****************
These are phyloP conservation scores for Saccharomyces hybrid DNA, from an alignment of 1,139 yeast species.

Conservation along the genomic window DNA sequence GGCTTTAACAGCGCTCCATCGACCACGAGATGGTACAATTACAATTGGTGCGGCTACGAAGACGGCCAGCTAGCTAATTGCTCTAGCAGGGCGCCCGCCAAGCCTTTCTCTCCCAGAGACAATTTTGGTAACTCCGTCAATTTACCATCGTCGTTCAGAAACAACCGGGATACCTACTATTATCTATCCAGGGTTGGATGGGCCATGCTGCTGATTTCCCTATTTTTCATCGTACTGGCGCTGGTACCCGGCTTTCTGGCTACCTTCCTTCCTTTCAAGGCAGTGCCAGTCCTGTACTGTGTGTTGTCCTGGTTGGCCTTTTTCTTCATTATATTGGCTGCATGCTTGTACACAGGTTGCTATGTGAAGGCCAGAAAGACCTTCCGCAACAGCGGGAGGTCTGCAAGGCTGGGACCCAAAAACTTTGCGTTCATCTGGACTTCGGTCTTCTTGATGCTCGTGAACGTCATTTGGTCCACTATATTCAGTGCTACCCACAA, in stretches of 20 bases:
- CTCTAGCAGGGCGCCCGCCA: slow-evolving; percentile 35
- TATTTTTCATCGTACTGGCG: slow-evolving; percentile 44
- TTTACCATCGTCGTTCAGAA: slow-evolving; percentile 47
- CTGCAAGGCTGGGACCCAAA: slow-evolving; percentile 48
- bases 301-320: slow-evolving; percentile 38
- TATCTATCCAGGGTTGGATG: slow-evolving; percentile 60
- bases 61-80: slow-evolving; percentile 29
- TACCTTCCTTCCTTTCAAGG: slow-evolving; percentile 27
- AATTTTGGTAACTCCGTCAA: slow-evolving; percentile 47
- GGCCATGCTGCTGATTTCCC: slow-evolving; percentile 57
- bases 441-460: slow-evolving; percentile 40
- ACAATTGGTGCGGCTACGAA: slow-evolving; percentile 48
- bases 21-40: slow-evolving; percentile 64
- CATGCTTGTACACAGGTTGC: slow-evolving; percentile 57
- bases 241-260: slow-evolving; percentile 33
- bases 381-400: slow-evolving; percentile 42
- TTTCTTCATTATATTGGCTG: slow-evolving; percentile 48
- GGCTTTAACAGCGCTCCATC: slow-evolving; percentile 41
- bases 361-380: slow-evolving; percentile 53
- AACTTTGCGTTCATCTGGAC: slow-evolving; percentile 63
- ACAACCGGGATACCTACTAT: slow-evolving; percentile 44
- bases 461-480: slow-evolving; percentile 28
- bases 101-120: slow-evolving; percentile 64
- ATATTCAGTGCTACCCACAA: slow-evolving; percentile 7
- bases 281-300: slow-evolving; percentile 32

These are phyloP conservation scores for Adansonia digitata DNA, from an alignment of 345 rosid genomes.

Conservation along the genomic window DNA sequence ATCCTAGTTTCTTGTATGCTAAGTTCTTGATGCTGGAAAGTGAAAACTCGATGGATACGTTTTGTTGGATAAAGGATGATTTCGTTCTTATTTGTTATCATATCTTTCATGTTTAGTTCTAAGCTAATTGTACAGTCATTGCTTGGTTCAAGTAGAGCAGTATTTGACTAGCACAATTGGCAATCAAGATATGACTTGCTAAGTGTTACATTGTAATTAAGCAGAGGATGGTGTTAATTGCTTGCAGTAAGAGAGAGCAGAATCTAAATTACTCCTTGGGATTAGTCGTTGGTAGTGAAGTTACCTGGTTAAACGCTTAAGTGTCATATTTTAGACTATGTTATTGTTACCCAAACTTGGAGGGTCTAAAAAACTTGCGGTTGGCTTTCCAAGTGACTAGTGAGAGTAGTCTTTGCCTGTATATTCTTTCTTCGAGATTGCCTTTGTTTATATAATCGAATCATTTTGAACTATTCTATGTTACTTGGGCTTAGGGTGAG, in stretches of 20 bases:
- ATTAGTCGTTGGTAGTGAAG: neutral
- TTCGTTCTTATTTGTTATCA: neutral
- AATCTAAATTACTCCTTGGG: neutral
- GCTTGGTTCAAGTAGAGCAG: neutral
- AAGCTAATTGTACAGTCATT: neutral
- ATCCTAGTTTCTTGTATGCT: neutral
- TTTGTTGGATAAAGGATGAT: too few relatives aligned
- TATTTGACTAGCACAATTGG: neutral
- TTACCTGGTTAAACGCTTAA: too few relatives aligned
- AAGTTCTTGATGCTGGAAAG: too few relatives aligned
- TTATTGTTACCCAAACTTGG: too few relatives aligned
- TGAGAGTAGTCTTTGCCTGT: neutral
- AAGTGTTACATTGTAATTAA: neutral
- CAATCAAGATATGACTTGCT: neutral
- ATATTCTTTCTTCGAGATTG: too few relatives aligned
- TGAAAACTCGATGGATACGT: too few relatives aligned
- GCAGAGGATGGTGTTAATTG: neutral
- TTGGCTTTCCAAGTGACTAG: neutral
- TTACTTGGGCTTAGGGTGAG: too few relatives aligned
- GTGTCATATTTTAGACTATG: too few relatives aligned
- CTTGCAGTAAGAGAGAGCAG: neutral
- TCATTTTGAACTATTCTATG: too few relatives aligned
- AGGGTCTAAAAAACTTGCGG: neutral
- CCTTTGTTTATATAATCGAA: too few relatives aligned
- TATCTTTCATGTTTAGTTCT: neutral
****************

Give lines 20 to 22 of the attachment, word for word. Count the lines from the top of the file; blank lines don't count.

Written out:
- GGCTTTAACAGCGCTCCATC: slow-evolving; percentile 41
- bases 361-380: slow-evolving; percentile 53
- AACTTTGCGTTCATCTGGAC: slow-evolving; percentile 63